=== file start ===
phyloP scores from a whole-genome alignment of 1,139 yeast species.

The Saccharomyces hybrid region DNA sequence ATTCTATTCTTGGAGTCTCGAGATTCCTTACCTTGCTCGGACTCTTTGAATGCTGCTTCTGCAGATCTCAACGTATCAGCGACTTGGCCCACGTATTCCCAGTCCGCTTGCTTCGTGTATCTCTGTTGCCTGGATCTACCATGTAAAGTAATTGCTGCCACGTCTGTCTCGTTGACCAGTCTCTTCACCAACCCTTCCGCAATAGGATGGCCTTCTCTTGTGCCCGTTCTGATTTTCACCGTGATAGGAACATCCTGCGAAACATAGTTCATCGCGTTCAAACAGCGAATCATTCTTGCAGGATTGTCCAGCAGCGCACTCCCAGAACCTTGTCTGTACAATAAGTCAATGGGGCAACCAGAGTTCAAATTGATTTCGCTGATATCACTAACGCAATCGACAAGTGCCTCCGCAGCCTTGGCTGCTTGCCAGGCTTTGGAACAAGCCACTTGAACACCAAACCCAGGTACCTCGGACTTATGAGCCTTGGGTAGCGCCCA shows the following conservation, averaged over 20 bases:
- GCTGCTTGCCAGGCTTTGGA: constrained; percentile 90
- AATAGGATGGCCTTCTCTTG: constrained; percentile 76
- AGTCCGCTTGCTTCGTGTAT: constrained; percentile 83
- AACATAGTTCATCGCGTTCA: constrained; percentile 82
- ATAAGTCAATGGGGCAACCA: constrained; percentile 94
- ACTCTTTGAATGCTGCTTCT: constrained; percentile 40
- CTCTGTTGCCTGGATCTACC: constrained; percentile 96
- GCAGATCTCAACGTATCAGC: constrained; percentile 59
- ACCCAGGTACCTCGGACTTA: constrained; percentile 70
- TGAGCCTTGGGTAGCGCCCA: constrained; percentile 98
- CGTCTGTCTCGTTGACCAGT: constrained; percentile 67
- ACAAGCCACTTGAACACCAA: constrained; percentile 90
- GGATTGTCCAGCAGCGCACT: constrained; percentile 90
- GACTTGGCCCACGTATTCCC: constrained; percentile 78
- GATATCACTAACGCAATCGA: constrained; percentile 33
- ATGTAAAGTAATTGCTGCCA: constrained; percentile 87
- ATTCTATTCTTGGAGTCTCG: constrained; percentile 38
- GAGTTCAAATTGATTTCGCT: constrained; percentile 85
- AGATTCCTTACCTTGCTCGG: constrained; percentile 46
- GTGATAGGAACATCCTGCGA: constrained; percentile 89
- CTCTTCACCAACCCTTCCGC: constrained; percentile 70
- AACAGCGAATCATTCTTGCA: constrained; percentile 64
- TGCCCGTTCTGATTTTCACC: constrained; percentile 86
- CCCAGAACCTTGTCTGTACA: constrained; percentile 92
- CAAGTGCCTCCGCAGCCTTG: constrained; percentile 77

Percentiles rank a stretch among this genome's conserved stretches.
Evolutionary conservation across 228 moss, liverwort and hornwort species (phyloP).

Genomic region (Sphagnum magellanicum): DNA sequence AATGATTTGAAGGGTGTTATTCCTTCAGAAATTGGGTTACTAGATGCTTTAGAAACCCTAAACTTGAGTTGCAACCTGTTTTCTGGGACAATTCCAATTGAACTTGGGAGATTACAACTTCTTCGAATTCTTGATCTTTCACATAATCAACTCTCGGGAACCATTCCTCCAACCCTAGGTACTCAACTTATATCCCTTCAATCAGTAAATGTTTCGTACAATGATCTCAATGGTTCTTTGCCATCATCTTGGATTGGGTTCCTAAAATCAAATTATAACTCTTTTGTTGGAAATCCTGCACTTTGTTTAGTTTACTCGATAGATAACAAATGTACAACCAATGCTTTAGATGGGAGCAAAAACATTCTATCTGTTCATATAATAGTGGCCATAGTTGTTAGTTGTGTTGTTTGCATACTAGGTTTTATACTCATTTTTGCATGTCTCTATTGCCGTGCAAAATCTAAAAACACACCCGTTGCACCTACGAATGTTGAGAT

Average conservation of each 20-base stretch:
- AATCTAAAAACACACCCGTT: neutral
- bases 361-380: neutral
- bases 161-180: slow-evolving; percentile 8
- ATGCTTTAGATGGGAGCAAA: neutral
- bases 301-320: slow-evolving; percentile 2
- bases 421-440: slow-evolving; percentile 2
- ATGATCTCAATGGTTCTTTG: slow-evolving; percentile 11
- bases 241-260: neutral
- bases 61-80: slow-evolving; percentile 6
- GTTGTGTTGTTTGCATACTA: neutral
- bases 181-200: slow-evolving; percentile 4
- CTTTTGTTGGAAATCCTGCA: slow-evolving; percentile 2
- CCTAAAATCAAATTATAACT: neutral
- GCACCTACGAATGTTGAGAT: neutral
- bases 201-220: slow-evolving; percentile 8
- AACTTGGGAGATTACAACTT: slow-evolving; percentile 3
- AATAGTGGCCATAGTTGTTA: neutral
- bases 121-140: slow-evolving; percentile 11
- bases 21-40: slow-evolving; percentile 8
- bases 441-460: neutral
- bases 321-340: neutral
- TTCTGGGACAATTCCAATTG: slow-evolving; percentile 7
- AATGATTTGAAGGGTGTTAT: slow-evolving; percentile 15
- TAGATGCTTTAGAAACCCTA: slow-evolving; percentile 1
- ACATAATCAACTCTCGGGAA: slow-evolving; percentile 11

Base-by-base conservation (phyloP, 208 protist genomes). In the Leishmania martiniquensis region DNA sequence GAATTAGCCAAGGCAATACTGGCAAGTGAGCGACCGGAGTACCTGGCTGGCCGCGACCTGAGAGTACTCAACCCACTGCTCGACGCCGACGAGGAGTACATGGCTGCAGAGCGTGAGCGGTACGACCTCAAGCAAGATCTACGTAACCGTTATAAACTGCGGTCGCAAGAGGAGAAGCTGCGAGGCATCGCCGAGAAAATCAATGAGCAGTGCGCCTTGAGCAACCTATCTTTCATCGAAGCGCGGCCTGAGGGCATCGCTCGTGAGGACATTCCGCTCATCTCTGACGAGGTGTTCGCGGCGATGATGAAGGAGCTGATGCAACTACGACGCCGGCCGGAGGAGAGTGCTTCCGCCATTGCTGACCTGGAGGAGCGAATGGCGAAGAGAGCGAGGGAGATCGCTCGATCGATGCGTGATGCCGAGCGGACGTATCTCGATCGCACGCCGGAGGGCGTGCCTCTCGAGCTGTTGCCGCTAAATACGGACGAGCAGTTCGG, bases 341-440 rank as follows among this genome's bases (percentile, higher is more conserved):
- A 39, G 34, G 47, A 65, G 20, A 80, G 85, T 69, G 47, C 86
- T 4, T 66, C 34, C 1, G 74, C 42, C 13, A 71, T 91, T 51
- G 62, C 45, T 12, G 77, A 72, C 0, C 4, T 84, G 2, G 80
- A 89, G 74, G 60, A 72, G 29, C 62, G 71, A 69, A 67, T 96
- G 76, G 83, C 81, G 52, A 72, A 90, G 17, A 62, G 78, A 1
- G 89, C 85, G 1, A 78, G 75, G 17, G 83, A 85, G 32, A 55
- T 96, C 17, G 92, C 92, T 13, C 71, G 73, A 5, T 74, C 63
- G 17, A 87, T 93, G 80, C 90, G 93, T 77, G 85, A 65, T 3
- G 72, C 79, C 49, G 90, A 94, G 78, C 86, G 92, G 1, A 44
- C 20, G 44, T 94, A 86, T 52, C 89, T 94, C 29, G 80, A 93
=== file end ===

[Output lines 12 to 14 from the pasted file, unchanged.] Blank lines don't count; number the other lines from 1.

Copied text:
- TGAGCCTTGGGTAGCGCCCA: constrained; percentile 98
- CGTCTGTCTCGTTGACCAGT: constrained; percentile 67
- ACAAGCCACTTGAACACCAA: constrained; percentile 90